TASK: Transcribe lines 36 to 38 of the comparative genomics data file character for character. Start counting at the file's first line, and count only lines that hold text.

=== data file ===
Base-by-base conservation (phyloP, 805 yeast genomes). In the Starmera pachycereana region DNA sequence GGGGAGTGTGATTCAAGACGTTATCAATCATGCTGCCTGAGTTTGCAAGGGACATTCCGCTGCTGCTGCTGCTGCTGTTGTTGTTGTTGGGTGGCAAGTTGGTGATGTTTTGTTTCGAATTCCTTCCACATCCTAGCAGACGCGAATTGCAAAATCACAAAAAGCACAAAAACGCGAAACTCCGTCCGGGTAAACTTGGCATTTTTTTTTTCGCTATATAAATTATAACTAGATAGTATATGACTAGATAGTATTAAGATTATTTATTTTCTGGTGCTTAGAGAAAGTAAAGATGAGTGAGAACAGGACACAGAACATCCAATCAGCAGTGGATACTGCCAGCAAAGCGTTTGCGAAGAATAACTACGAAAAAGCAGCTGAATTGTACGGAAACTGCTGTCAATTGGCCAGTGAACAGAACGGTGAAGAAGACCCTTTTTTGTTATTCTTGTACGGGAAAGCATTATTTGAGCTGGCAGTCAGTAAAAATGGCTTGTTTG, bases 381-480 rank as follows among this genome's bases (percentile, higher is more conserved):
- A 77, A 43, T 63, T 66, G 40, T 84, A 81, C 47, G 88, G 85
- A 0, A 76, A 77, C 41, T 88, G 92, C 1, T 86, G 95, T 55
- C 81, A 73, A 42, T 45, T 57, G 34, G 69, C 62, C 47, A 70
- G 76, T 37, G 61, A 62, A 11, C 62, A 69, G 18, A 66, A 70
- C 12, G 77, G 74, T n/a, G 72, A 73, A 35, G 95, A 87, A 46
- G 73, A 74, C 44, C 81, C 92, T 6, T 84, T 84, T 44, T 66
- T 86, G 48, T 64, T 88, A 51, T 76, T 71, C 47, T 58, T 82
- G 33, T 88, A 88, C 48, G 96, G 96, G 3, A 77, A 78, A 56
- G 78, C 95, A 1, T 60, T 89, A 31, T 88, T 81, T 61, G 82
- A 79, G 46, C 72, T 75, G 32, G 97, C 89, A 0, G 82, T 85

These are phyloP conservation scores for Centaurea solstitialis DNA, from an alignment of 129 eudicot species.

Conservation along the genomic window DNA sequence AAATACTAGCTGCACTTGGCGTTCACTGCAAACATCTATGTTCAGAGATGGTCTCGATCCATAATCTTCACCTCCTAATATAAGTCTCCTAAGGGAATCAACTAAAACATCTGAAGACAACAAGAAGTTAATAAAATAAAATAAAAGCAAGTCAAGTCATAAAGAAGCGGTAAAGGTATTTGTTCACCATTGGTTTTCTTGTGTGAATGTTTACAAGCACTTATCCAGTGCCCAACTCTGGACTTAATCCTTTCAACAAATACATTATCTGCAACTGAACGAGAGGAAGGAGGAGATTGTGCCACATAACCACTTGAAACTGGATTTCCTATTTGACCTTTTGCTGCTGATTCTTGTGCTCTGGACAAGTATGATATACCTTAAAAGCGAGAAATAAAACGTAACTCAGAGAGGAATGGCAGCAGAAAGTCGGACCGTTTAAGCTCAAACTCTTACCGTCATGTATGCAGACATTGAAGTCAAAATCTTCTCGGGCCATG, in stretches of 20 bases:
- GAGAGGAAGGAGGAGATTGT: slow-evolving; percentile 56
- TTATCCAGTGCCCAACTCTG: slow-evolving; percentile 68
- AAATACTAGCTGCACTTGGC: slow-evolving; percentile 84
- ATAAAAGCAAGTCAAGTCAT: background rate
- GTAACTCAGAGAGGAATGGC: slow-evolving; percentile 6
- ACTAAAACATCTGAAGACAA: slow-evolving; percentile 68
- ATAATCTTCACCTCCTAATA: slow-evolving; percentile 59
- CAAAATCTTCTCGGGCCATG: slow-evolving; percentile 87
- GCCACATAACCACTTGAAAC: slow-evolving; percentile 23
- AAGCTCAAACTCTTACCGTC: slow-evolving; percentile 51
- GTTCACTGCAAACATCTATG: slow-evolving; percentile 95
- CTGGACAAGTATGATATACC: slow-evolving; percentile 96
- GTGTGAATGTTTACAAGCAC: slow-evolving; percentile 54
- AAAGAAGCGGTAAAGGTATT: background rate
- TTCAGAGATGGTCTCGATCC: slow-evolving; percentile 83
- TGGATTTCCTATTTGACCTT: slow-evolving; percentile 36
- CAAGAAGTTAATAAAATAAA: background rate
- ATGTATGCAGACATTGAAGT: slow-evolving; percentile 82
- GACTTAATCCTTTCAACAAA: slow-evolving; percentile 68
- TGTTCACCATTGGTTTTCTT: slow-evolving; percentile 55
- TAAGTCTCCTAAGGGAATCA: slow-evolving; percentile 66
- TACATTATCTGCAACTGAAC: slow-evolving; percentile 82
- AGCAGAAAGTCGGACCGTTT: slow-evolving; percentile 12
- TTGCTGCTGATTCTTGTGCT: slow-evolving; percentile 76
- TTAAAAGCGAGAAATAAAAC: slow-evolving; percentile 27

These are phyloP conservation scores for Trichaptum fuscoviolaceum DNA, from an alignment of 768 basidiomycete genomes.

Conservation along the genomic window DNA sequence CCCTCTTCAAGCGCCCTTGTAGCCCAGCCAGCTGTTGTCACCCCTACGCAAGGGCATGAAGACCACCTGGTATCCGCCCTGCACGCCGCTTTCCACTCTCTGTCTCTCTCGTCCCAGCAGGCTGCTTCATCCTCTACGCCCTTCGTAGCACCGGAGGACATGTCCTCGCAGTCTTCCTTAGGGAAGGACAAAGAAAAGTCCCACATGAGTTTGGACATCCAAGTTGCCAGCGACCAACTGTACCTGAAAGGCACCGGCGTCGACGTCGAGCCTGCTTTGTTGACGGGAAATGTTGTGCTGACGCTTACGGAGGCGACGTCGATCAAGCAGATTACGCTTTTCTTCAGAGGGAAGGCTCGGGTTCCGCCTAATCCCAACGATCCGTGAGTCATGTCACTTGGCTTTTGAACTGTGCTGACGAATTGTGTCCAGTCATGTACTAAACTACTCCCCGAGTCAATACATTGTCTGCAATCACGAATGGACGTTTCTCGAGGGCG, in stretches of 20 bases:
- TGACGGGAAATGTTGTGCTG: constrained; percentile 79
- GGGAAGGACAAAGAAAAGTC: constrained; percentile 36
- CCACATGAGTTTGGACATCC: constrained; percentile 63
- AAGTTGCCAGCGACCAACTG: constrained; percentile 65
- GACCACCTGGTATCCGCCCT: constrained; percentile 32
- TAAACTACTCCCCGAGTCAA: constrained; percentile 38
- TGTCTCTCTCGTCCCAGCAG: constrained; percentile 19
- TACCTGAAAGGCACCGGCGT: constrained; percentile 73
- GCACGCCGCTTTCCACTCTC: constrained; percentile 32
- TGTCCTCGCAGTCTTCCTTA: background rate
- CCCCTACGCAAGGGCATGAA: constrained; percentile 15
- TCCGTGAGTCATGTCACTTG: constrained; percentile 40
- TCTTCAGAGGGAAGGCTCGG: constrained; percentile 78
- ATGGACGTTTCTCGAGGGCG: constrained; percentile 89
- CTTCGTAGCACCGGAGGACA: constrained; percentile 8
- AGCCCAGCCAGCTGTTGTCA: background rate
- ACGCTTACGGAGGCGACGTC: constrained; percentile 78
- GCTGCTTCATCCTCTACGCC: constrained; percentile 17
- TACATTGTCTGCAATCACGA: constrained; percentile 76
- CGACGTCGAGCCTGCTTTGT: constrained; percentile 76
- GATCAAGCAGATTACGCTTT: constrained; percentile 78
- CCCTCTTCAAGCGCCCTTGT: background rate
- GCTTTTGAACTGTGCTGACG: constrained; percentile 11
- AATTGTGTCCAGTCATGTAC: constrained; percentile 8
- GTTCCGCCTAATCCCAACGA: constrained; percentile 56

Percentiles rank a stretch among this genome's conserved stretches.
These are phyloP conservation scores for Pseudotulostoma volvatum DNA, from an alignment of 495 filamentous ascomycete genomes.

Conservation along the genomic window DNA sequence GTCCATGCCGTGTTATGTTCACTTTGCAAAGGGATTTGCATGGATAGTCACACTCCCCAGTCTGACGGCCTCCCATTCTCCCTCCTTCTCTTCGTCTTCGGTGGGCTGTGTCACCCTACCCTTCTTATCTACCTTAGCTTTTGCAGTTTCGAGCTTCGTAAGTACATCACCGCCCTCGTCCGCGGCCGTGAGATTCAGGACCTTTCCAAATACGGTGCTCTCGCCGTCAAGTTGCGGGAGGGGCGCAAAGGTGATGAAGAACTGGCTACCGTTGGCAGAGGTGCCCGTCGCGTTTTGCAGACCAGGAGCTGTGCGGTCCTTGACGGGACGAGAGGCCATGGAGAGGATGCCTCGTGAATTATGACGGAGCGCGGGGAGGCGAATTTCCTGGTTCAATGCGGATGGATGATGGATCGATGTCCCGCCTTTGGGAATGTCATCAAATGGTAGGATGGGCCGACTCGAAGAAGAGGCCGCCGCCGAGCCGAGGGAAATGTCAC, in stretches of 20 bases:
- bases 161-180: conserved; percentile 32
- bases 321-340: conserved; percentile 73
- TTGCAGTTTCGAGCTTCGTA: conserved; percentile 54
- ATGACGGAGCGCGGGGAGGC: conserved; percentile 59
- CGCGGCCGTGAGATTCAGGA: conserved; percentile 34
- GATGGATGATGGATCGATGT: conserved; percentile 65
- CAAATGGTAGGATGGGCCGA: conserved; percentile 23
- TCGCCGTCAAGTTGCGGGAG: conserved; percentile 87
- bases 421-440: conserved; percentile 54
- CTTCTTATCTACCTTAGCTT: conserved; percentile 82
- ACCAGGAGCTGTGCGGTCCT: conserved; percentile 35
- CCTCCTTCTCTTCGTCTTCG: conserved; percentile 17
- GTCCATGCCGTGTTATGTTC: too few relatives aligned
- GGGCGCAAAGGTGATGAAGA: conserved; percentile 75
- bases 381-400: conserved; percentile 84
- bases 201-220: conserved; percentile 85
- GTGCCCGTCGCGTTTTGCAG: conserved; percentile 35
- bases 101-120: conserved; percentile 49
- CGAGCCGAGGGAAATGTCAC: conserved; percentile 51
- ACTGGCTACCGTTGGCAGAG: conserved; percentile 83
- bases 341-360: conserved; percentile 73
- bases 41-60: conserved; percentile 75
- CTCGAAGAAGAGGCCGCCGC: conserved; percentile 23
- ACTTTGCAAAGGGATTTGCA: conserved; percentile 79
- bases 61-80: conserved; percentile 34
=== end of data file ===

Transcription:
- AGCAGAAAGTCGGACCGTTT: slow-evolving; percentile 12
- TTGCTGCTGATTCTTGTGCT: slow-evolving; percentile 76
- TTAAAAGCGAGAAATAAAAC: slow-evolving; percentile 27